What is the pancreatic cancer?
The pancreas is a body organ located in the abdominal cavity, between the stomach and the vertebral column. Anatomically, it is divided in three parts, a head (the biggest one), a body, and a tail. The pancreas is an endocrine gland that produces several important hormones, such as insulin, which regulates the levels of sugar in the blood. It is also a digestive organ that synthesizes several digestive enzymes that are secreted into the small intestine through the biliary duct.Pancreatic cancer develops when some cells often located in the head of the pancreas start dividing in an uncontrolled manner, a term often referred to as neoplasia. Pancreatic cancer represents 2% of all new cases of neoplasia. In Italy, its incidence is 10 cases in 100,000 people per year; in the United States, it is currently the fourth leading cause of cancer death.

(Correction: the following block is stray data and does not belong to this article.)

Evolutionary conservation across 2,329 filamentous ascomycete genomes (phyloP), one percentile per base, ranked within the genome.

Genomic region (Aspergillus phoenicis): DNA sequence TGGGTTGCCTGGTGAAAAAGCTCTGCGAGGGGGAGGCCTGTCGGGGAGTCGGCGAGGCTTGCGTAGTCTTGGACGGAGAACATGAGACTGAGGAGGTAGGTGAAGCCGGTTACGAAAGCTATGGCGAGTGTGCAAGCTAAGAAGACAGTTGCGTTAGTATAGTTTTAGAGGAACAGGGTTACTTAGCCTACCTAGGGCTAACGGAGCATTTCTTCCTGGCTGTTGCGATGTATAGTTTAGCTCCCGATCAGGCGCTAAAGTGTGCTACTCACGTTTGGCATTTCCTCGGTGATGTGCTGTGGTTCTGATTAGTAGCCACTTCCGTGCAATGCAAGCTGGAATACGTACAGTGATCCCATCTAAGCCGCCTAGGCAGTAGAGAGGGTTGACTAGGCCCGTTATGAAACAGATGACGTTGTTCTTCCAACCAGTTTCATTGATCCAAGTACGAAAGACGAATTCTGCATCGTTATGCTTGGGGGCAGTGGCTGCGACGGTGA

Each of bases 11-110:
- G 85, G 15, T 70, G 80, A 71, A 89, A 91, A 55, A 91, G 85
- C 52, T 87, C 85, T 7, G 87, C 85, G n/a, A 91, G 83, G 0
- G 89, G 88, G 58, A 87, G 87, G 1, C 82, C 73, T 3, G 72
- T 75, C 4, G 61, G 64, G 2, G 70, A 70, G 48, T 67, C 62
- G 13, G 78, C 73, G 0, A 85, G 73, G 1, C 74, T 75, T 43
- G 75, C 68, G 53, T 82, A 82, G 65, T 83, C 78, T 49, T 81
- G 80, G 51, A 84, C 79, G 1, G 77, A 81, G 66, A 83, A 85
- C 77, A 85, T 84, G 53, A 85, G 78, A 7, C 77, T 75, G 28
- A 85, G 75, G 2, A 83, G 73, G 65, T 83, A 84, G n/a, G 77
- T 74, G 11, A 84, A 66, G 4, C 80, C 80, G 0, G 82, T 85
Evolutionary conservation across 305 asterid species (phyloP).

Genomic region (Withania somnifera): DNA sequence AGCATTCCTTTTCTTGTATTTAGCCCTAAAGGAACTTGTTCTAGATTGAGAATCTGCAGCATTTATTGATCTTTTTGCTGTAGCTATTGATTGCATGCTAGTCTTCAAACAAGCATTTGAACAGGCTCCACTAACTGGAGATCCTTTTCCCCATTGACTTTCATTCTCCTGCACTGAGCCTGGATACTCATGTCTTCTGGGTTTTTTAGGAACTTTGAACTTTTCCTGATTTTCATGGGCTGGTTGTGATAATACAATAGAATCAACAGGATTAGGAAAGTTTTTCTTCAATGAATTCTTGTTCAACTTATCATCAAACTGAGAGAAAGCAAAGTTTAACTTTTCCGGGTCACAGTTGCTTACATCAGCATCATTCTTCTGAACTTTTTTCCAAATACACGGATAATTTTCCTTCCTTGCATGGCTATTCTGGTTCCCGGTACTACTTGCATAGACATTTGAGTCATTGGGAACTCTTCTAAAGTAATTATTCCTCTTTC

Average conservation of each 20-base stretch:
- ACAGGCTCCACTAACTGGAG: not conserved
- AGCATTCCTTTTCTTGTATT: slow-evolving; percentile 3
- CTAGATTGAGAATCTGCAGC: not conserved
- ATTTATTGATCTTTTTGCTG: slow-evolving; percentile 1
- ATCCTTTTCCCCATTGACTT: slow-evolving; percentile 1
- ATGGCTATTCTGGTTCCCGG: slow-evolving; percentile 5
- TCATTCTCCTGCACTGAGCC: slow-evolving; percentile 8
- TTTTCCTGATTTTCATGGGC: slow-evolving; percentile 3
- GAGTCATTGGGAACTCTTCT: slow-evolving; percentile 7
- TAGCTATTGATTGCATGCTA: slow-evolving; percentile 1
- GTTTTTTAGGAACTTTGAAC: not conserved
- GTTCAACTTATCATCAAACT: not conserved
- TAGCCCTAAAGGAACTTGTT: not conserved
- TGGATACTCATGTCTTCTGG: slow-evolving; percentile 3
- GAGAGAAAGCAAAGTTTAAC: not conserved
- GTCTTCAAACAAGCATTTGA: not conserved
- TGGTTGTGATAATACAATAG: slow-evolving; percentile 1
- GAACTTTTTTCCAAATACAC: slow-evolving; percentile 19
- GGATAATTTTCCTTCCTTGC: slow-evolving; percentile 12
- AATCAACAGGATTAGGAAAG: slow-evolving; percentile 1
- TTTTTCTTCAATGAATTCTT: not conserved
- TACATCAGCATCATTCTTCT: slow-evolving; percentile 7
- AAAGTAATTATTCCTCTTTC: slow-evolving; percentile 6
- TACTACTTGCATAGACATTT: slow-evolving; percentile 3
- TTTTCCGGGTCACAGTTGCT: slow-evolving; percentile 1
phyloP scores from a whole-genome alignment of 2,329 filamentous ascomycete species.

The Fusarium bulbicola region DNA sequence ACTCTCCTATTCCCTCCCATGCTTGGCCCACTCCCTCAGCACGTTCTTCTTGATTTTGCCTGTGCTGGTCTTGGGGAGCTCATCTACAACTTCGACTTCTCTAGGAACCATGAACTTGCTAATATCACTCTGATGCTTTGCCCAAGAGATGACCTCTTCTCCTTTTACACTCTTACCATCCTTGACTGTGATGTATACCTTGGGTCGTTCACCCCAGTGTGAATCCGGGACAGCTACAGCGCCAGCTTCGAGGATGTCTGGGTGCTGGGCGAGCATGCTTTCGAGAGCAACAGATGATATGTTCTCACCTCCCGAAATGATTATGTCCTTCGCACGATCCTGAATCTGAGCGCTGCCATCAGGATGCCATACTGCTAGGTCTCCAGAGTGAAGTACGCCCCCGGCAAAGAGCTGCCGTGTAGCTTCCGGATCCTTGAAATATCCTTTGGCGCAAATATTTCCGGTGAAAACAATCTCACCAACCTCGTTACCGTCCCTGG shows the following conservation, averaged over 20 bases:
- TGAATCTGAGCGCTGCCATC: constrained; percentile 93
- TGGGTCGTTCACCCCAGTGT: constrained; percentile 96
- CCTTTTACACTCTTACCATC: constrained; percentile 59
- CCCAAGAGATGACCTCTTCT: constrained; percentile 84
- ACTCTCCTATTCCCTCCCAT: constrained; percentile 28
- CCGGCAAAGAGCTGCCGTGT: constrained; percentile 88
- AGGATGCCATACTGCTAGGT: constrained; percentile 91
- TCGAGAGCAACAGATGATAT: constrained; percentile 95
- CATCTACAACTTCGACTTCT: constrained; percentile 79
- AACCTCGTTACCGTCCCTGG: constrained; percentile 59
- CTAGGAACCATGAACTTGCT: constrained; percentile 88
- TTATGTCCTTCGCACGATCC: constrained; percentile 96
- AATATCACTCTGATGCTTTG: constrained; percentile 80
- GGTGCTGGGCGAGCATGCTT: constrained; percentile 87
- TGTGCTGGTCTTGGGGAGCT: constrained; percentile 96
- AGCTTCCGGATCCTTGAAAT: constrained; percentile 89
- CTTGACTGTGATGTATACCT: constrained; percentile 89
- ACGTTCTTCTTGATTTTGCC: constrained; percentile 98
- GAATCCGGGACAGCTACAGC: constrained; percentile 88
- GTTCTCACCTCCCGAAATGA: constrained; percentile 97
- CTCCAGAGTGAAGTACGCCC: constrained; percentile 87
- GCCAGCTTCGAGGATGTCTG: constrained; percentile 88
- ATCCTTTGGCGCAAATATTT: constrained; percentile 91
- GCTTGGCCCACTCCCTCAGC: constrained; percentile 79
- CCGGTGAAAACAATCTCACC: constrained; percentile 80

About 70% of pancreatic tumors originate in the head of the pancreas, specifically in the pancreatic duct that carries the digestive enzymes. Tumoral cells spread very easily to the nearby lymph nodes and to the lungs and the liver. Sometimes pancreatic tumor cells reach the peritoneum (a membrane that forms the lining of the abdominal cavity) and cause peritoneal carcinomatosis. In other cases, the tumor stays unnoticed until it becomes big enough to obstruct the ducts. All of the above, together with critical localization of the pancreas near other vital organs, make pancreatic tumors one of the most difficult tumors to treat. Despite 15-20% of pancreatic tumors are removable by surgery, only 19% of those patients will survive during the first year. One reason for these statistics is that the diagnosis is often made after a long period in which the carcinoma has remained silent. Several diagnostic tools are available to confirm a case of pancreatic cancer: echotomography, spiral computed tomography scan (which is becoming the diagnostic technique of choice to better investigate the characteristics of the tumor), endoscopic retrograde cholangiopancreatography (ERCP), Magnetic Resonance Imaging (MRI), and endoscopic ultrasonography. Although there are currently no markers from blood that can be used for an accurate diagnosis, research efforts are geared towards identifying the most sensitive and specific ones. Some of most common markers used are CA19-9 (carbohydrate antigen 19-9, also called cancer antigen 19-9), CEA (carcinoembryonic antigen), and CA-125 (carbohydrate antigen 125 or cancer antigen 125).